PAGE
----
The Supreme Court of Wisconsin has suspended an attorney after finding that he engaged in unethical conduct. In re Disciplinary Proceedings Against Kratz, a Wisconsin district attorney met with the victim of domestic abuse to discuss the case, which he was prosecuting against her ex-boyfriend. After the meeting, the attorney and the victim exchanged personal cell phone numbers. Over the following three days, the attorney sent the woman 30 text messages, some of which contained sexually explicit language that the woman felt was offensive.
She then went to the police, who referred the matter to the Wisconsin Department of Justice (“DOJ”). The DOJ reviewed the messages, but determined that the attorney’s conduct was not criminal. The Department urged the attorney to withdraw from the case and to report himself to the Wisconsin Office of Lawyer Regulation (“OLR”). The attorney complied with the DOJ’s request.
The OLR began an investigation, which uncovered two other instances of inappropriate behavior. The attorney had also made a sexual comment to a social worker, who was nervous prior to giving testimony in a termination of parental rights case. The attorney had also made an inappropriate comment to a second social worker about a court reporter’s physical appearance.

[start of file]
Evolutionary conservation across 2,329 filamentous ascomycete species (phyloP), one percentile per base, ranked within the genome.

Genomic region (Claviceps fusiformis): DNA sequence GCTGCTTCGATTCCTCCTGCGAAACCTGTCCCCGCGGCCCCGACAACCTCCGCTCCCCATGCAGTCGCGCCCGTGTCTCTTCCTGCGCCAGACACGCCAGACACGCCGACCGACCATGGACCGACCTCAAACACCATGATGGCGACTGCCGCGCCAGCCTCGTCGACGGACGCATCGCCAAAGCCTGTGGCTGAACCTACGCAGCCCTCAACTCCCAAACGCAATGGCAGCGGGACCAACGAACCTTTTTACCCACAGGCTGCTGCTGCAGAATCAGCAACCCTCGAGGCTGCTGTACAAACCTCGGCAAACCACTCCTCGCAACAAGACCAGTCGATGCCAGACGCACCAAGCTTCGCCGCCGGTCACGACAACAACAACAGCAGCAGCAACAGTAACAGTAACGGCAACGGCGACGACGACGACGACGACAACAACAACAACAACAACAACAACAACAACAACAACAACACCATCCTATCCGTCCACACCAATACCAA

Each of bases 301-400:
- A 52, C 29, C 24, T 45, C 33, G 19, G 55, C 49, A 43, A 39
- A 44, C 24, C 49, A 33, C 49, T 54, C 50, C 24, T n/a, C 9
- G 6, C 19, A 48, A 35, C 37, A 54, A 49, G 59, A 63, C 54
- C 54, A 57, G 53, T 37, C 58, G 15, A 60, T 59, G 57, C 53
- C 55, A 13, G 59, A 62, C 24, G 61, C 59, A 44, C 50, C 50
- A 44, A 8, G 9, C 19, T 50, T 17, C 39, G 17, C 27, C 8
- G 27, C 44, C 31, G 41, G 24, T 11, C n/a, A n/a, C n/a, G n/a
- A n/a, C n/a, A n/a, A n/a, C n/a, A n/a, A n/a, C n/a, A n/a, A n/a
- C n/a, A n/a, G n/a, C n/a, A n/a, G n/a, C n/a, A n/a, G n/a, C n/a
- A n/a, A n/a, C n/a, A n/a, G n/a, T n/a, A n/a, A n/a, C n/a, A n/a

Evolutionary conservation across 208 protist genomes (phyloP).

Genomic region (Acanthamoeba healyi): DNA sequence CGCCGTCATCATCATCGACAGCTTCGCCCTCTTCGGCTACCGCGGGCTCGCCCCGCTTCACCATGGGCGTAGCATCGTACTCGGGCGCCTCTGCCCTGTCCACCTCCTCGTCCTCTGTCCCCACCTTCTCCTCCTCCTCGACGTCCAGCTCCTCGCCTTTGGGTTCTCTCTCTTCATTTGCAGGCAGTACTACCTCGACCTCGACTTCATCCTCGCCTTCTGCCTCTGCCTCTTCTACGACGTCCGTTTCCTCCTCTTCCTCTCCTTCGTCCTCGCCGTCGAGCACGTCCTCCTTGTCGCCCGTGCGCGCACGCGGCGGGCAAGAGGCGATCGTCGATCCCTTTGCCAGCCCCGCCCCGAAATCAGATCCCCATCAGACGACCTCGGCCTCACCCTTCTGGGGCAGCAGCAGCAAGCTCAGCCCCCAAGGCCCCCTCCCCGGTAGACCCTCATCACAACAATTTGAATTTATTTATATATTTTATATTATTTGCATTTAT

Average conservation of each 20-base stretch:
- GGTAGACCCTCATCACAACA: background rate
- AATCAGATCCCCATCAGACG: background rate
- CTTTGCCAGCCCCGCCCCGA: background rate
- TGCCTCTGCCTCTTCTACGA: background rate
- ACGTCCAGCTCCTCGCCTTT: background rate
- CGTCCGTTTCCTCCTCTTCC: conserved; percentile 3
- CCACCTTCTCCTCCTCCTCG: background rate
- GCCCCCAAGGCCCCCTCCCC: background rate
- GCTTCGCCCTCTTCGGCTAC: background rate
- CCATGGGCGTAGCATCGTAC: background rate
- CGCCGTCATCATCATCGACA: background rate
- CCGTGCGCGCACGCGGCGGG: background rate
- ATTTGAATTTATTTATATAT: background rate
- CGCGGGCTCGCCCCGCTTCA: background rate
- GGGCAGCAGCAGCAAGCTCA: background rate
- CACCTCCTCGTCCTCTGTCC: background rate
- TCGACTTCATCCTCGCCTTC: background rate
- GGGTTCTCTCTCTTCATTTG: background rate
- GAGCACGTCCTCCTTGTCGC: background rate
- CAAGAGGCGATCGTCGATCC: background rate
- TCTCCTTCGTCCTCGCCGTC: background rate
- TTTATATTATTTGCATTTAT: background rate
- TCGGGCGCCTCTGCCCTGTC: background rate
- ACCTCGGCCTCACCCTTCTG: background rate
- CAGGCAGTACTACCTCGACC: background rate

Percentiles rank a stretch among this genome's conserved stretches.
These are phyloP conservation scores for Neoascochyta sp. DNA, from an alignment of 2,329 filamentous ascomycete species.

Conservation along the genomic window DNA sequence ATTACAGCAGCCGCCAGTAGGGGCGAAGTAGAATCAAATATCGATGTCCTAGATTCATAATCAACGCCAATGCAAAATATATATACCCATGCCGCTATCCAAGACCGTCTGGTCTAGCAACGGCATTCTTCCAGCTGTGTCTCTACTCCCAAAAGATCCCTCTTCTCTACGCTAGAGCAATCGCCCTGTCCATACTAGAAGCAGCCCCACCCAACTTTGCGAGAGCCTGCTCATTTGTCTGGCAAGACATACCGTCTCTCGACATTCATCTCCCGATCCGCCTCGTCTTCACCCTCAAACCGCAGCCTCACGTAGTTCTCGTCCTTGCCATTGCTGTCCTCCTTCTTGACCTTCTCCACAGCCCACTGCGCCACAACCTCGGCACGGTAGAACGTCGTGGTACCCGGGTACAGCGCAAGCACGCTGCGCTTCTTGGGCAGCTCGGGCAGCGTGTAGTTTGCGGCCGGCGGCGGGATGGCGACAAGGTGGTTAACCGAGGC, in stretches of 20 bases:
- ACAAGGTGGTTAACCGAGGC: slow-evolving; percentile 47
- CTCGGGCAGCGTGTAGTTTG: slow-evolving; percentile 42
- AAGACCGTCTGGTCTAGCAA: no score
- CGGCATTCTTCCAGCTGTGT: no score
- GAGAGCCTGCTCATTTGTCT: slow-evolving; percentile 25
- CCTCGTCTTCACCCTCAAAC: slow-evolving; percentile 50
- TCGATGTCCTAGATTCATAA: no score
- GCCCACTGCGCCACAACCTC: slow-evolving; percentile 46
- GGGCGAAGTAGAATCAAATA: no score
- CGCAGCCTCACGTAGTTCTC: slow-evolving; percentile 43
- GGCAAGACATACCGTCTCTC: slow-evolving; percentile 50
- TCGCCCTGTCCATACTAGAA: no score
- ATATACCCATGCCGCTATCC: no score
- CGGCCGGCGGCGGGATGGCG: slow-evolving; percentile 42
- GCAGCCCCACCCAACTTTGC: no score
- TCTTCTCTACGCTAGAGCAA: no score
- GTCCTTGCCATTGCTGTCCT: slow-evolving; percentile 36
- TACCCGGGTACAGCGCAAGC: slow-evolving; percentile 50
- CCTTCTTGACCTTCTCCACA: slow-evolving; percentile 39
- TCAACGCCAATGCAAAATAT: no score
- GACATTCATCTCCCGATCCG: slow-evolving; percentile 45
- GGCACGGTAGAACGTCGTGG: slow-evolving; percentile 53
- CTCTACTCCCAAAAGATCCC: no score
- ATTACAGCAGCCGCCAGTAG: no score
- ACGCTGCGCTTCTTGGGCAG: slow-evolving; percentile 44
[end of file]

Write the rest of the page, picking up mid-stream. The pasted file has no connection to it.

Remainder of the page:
The OLR then filed a disciplinary complaint against the attorney, who pled no contest to six counts. The remaining counts were dismissed and a disciplinary hearing was held before a special referee to determine appropriate sanctions. The referee determined that the attorney engaged in misconduct and recommended a four month suspension from the practice of law.
The Supreme Court of Wisconsin reviewed the recommendation and found that the attorney’s attempt to engage in a personal relationship with the victim constituted an impermissible conflict of interest in violation of Supreme Court Rule 20:1.7(a). The Court also found that his comments to the victim and the social workers violated SCR 20:8.4(i), which prohibits sexual harassment. Considering the nature of the attorney’s comments and that he only cooperated after the victim went to the police, the Court held that a four month suspension was warranted and entered such a judgment.
Decision: In re Disciplinary Proceedings Against Kratz